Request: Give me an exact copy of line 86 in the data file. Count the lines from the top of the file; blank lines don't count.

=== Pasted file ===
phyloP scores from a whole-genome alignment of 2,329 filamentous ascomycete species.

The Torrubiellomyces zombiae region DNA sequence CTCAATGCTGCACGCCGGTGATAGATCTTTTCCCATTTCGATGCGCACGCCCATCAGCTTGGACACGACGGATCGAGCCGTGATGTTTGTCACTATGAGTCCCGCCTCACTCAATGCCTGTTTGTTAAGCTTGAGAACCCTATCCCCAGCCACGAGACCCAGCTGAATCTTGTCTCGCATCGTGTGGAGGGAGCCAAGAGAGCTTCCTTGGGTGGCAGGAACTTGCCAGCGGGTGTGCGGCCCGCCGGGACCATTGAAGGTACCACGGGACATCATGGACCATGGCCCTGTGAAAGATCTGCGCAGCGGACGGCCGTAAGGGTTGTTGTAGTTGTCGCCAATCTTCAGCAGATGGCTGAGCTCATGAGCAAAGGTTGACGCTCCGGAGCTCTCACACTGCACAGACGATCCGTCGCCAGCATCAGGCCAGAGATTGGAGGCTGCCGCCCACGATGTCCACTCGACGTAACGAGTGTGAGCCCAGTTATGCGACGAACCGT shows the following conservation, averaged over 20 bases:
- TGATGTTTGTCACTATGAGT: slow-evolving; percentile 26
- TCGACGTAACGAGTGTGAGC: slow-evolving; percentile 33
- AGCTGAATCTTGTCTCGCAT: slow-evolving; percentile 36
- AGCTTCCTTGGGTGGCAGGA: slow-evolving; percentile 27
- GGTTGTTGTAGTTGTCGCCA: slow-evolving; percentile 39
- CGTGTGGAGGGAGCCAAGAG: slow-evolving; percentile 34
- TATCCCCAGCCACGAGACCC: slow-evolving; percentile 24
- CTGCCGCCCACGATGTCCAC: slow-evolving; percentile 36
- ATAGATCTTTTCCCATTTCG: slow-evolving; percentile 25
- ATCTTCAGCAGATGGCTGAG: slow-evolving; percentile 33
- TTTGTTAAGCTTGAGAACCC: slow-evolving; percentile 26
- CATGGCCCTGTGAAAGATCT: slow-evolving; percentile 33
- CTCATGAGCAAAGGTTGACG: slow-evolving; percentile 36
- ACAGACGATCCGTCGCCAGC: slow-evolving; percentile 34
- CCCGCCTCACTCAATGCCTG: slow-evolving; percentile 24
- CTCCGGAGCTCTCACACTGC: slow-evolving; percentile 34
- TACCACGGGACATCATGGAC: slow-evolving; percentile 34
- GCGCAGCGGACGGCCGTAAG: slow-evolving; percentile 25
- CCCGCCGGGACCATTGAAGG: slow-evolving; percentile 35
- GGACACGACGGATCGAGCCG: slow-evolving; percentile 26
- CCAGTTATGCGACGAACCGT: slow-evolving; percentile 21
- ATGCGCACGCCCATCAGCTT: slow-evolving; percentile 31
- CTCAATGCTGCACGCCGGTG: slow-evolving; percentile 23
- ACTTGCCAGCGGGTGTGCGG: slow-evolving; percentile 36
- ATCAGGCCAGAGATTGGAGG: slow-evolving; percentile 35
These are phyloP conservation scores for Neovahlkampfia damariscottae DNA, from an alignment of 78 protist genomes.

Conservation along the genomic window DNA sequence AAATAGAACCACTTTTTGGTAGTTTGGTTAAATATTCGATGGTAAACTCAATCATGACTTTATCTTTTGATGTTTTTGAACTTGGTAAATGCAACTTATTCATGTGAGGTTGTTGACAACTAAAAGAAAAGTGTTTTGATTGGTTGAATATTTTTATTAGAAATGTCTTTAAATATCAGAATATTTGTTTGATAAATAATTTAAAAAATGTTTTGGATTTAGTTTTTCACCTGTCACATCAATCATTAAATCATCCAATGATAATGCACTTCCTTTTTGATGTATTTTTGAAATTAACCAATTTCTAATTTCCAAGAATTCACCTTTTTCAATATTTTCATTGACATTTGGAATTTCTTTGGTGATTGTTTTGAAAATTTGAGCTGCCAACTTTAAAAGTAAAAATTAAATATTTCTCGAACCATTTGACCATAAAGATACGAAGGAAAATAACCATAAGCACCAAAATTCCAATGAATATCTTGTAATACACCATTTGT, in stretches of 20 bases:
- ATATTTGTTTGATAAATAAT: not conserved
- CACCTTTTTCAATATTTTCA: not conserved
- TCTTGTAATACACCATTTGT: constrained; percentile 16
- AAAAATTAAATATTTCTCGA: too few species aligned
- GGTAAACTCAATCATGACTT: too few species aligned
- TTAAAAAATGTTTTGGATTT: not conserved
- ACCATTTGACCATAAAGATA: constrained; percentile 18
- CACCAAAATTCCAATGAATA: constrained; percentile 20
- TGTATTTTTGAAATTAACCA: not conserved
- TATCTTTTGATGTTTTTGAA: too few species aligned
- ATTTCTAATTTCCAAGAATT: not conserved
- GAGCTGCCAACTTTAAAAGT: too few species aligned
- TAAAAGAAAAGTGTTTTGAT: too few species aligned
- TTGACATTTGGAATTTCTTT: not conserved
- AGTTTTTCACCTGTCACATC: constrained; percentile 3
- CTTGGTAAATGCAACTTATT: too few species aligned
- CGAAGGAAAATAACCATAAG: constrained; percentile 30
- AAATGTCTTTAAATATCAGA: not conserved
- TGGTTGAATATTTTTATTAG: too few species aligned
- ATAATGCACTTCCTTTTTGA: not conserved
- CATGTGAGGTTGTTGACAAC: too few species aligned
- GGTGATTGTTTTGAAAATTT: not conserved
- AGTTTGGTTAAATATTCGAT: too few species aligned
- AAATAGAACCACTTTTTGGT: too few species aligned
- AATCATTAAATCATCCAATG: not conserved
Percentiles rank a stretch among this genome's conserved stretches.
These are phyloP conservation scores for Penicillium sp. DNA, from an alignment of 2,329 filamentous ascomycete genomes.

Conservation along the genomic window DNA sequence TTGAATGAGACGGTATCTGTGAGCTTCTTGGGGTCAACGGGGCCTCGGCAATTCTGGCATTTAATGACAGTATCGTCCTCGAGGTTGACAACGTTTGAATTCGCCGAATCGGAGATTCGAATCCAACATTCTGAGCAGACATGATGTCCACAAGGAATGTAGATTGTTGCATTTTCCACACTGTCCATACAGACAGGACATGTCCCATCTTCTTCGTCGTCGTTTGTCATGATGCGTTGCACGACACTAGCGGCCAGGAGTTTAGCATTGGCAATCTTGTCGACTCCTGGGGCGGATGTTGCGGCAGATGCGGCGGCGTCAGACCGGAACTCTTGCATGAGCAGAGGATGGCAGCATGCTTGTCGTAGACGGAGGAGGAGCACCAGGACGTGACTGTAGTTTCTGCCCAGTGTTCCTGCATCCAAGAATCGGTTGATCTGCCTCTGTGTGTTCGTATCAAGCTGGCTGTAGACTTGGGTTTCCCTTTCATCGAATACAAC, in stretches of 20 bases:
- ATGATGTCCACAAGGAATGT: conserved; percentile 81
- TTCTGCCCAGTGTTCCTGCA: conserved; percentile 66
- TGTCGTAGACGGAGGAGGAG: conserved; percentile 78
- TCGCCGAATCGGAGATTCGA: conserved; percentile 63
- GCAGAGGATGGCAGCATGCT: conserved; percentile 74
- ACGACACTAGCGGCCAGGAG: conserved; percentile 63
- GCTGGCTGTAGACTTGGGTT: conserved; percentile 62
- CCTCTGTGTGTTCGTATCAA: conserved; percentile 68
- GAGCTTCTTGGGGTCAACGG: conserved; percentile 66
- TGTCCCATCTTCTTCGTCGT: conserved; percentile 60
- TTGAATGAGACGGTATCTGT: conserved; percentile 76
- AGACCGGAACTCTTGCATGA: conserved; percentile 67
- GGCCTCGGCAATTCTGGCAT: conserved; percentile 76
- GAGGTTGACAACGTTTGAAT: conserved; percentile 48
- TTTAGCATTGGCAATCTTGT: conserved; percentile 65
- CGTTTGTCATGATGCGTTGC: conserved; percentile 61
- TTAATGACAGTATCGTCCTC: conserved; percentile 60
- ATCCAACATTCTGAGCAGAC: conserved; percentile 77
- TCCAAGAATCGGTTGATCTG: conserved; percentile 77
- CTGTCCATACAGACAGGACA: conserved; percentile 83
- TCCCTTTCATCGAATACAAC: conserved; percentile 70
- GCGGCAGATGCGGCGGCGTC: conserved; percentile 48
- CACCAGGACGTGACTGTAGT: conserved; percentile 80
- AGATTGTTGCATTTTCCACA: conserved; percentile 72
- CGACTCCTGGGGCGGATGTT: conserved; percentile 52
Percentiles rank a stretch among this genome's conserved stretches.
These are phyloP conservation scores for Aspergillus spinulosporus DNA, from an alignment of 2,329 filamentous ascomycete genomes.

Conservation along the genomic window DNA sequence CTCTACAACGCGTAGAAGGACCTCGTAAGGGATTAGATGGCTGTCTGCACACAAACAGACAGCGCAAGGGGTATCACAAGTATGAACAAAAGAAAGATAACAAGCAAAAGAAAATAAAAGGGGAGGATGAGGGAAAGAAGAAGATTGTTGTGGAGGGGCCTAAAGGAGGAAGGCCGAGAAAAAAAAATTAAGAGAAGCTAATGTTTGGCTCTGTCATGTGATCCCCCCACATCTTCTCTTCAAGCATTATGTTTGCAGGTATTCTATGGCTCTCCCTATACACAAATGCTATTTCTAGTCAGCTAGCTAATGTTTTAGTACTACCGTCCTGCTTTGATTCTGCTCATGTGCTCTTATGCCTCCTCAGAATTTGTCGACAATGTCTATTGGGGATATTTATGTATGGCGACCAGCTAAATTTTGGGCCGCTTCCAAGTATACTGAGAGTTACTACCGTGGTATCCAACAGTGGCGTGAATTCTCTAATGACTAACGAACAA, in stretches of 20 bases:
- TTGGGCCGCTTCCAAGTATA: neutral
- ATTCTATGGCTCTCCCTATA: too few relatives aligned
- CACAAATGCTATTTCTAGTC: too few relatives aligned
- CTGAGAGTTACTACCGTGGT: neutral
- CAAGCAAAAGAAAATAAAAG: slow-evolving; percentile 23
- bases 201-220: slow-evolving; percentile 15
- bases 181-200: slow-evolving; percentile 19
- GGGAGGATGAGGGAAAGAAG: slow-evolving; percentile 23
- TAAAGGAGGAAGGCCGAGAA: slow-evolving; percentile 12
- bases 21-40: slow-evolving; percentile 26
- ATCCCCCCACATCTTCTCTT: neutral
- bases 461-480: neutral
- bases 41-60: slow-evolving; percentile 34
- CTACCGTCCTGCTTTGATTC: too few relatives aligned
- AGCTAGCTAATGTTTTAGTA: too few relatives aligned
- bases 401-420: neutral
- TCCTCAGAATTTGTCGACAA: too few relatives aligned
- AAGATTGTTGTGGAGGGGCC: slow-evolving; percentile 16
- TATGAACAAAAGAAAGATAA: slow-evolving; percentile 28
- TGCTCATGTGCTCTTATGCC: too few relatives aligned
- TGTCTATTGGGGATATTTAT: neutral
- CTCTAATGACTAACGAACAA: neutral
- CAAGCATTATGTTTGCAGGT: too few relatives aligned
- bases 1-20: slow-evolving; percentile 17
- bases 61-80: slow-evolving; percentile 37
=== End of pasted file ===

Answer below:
- TTGGGCCGCTTCCAAGTATA: neutral